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Hagez guilty of first-degree murder Faces maximum sentence of life in prison


A Virginia man who prosecutors say came to Howard County with the intention of killing his cousin was found guilty yesterday of the June 1991 murder of the man at the Jessup hotel room of his ex-wife.

A Howard Circuit Court jury of eight women and four men deliberated about nine hours before reaching its verdict in the case of Adel George Hagez, 45, of Richmond, Va.

Hagez was convicted of first-degree murder and a weapons charge in the slaying of Riad S. Hijaz, also of Richmond. Police said Mr. Hijaz was the boyfriend of Mr. Hagez's then ex-wife.

"This was not a random shooting," Senior Assistant State's Attorney Christine Gage told the jury during her closing statement. "This was not an accidental shooting. This was absolutely intentional."

Hagez faces a maximum sentence of life in prison. His sentencing date has not been set.

Hagez did not testify. His attorney, Richard O'Connor of Ellicott City, did not present any witnesses or evidence.

"The defendant does not have to testify," Mr. O'Connor said during his closing statement. "The state's case is so pathetic and weak, what does he have to say?"

Hagez, who operates four restaurants with his wife, shot Mr. Hijaz six times in a Holiday Inn room on June 22, 1991, prosecutors said.

His then ex-wife, Virginia Dorhan Hagez, 44, also of Richmond, was in Howard County to operate a food stand at the Columbia City Fair. Mr. Hijaz came to visit her.

The shooting occurred about three months after Mrs. Hagez was granted a divorce from her husband.

The couple remarried four days before the husband's trial started.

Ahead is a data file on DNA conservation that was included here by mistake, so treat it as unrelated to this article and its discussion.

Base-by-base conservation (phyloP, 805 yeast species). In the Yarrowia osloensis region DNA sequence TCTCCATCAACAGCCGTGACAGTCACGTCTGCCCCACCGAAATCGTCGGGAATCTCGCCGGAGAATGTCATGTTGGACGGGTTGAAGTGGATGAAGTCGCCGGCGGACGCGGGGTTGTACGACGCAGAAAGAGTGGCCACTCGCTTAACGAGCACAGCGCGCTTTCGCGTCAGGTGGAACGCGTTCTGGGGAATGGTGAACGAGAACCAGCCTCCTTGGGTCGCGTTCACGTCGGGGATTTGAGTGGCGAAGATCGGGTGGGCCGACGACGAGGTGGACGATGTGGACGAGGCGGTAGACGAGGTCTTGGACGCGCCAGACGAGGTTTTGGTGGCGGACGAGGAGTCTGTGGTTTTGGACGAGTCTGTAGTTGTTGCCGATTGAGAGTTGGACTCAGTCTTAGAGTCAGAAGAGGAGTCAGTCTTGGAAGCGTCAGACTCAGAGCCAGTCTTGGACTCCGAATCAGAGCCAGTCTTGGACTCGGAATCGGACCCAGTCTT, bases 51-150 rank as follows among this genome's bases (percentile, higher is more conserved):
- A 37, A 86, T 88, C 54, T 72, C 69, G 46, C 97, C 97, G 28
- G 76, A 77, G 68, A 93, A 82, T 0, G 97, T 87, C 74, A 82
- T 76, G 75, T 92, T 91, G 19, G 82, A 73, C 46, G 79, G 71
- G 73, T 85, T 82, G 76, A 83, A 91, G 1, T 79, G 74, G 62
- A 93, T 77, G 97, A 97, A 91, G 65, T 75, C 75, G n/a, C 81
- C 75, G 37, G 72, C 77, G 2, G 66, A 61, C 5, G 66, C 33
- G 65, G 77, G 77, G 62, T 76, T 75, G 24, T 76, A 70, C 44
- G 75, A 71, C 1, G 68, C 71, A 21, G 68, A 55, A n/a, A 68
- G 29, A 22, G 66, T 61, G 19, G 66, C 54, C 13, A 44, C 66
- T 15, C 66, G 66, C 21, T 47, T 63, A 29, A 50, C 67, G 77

Mrs. Hagez, who prosecutors say witnessed the shooting, refused to testify despite an order by Judge Cornelius Sybert Jr. The judge will sentence her on June 11 for contempt of court.

Ms. Gage offered the jury the following scenario of the shooting:

On the morning of the shooting, Mrs. Hagez and Mr. Hijaz were having coffee when they heard a vacuum cleaner running outside the room and then a knock on the door.

Mrs. Hagez, thinking a maid was waiting outside, answered the door. Other hotel guests testified they heard a woman scream moments before gunshots rang out.

Mrs. Hagez tried to close the door, but Hagez forced his way in by using the butt of his Colt .357 magnum revolver to push the door open. A dented door was shown to the jury.

Hagez fired three shots at Mr. Hijaz and then fired three others at close range. "He needed to make sure the man was dead, the man who had the audacity to be in a hotel room with his ex-wife," Ms. Gage said.

After the shooting, Mrs. Hagez ran hysterically from the room and encountered police officers arriving at the hotel. The woman told one officer that nothing was "going on" between her and Mr. Hijaz, according to testimony.

Police found a revolver believed to have been the murder weapon in the trunk of a Nissan Sentra, discovered in a Gaithersburg parking lot three days after the shooting.

A firearms expert testified that the revolver could have been used to shoot Mr. Hijaz, but he could not offer conclusive proof because the bullets police recovered were too mutilated for testing. The gun had Hagez's fingerprint on it, but Mr. O'Connor noted there is no way of knowing how long the print had

been there.

In addition, the gun was stained with Type A blood, the same type as Mr. Hijaz. But Mr. O'Connor pointed out that more than 40 percent of the population has the same blood type.

Mr. O'Connor argued that the prosecution based its case on speculation, with few facts to support it. "There is nothing to link Mr. Hagez to the scene of this crime," he said.

Mr. O'Connor challenged the police investigation. He noted that one officer lost a report, a vial of the victim's blood is missing, and a technician never checked a wine bottle, beer cans and coffee cups in the hotel room for fingerprints.

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